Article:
House Republican leaders expect to vote Friday on their embattled health-care bill, moving on the legislation under pressure by Trump administration officials who voiced urgency during a closed-door meeting on the Capitol with conservative holdouts.
“We’re going to vote and we’ll see,” Steve Bannon, senior White House strategist, told reporters after the meeting with lawmakers and other key administration officials, which came after GOP leaders delayed a scheduled vote Thursday. “Let’s vote.”
Trump himself slammed "disastrous" Obamacare barely an hour after saying he was prepared to leave the health care plan in place if the House fails to pass the GOP replacement bill.
"Disastrous #Obamacare has led to higher costs & fewer options. It will only continue to get worse! We must #RepealANDReplace. #PassTheBill," the president tweeted from the official @POTUS account.
The chamber plans to vote on a revised version of the health-care bill that includes a provision that conservatives negotiated with senior White House officials to remove Obamacare’s requirements that certain essential benefits be covered by insurance, according to several lawmakers and aides.
Representative Mark Meadows, chairman of the conservative Freedom Caucus, said that despite Bannon’s call for a vote, he doesn’t believe the negotiations with the White House are over.
“Anytime you don’t have 216 votes, negotiations are not totally over,” Meadows told reporters. He added that he heard Trump aides say in the meeting they’re ready to move on and leave Obamacare in place if the bill isn’t passed soon.
Conservatives are weighing a deal proposed by the Trump administration aimed at winning their support. But the delay of the vote has injected new doubts about the ability of Republicans and President Donald Trump to deliver on their promise to repeal and replace Obamacare.
The delay is a sign that Republicans are having significant trouble bridging their party’s deep-rooted differences. The bill has struggled to win over moderates concerned about projections that millions will lose coverage, as well as conservatives who have demanded a more complete repeal of Obamacare.
In another development that could unease conservatives, the Congressional Budget Office issued a new estimate Thursday cutting its estimate of how much the bill would reduce the federal budget deficit, reflecting changes GOP leaders made to the measure earlier in the week. The updated measure would reduce the deficit by $150 billion over the next decade, $186 billion less than the initial forecast of $336 billion.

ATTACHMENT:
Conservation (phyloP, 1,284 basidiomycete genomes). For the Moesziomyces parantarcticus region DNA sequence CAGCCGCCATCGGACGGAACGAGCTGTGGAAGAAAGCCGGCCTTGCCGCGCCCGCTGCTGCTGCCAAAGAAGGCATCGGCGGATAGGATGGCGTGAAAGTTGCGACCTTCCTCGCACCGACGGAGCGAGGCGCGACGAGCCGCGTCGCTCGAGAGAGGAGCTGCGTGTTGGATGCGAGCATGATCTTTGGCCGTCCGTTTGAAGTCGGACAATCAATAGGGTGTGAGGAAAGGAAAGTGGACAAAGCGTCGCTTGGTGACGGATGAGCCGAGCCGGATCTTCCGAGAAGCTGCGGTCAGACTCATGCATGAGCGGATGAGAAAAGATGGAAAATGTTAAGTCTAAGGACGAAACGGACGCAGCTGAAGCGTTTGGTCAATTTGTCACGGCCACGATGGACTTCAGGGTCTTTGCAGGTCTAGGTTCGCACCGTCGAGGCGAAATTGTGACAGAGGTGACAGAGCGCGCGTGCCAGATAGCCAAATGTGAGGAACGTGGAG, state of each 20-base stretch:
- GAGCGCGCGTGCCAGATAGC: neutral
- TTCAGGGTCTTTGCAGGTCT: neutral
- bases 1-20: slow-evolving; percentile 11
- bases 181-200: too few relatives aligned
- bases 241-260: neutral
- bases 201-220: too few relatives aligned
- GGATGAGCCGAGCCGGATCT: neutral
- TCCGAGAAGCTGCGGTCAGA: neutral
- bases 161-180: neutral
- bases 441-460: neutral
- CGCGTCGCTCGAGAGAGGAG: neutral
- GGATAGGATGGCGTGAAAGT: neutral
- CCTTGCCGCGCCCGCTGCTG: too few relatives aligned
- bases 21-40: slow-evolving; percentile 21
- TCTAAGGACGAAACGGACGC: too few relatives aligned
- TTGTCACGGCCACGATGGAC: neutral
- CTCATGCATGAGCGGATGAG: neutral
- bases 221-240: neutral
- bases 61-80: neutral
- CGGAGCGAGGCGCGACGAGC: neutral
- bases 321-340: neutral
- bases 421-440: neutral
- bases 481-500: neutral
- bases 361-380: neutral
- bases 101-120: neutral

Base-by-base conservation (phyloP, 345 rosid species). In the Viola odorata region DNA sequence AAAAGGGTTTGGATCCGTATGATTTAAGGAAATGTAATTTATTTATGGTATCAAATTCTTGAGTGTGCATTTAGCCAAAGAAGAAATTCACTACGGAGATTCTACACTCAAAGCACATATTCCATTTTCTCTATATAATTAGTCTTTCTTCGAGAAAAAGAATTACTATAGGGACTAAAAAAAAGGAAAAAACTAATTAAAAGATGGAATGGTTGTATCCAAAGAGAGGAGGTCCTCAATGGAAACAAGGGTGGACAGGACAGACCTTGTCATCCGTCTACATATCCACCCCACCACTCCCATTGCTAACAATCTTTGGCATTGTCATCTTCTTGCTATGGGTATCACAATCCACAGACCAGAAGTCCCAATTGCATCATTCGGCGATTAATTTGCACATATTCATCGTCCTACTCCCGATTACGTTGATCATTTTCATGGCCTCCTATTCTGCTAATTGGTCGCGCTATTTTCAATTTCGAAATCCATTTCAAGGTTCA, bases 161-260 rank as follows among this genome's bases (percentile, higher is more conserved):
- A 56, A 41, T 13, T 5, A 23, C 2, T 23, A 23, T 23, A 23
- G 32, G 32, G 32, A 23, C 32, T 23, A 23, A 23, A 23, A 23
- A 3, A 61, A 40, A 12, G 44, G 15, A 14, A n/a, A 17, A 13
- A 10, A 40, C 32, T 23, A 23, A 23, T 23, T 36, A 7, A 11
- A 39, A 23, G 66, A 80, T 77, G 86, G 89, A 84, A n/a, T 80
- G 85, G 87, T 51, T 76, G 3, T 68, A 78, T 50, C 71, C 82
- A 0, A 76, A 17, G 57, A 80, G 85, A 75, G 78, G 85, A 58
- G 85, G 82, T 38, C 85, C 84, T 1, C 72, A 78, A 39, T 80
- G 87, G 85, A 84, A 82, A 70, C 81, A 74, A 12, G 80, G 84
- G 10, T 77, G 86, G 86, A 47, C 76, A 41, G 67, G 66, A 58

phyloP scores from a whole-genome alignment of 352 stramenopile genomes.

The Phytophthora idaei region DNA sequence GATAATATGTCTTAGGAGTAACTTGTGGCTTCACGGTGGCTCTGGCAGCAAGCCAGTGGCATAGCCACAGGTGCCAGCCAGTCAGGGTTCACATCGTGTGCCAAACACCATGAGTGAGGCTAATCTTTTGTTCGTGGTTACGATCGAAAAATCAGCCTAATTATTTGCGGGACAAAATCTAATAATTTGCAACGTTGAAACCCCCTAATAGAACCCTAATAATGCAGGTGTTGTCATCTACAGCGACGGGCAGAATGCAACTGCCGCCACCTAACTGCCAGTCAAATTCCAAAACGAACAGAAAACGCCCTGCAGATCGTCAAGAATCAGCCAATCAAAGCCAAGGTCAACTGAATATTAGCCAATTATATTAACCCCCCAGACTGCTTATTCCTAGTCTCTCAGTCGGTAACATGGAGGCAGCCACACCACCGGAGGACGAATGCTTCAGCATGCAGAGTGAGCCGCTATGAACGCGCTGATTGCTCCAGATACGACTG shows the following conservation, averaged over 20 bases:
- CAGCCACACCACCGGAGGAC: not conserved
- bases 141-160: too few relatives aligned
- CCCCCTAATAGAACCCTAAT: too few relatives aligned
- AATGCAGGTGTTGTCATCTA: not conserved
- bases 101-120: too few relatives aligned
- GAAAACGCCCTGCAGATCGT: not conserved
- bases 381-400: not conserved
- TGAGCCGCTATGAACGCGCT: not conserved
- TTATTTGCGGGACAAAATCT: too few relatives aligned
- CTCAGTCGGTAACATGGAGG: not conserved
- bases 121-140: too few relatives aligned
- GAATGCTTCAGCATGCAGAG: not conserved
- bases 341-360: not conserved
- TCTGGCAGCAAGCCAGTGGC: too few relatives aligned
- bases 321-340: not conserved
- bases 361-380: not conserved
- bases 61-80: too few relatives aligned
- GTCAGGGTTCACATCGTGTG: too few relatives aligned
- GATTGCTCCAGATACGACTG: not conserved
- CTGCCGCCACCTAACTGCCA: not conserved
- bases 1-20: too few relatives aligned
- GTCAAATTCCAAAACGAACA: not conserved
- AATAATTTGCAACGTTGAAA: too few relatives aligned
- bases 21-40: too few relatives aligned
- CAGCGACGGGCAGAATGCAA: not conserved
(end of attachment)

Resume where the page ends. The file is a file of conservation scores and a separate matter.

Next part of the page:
Stocks fell after Republicans delayed the vote, with the Standard & Poor’s 500 Index reversing gains from earlier in the day to drop 0.1 percent at the 4 p.m. close in New York. Hospital stocks were up, as the Bloomberg Intelligence North America Hospitals Valuation Peer Group rose 1.9 percent.
The delay came hours after Meadows said his group hadn’t reached agreement following a White House meeting with Trump.
The Trump administration made what it called a final offer to the group that includes repealing the so-called essential benefits requirements in Obamacare for the individual market only, not for employer-based plans, according to the White House official who spoke on condition of anonymity.
The Freedom Caucus, which has been calling for a broader repeal of Obamacare than envisioned in the current bill, held a meeting Thursday to discuss the offer.
“It’s really in the hands of members there to accept or reject the White House’s offer,” Representative Patrick McHenry, a member of the GOP vote-counting team, told reporters.
A group of House moderates are scheduled to meet with Trump later Thursday.
“The president has been on the phone with scores of Republicans," White House Press Secretary Sean Spicer told reporters Thursday. “This bill has truly been a collaborative effort from the beginning.”
Negotiations over the GOP Obamacare repeal measure dragged late into Wednesday night, and Republicans postponed until Thursday a key procedural step before the bill gets to the floor.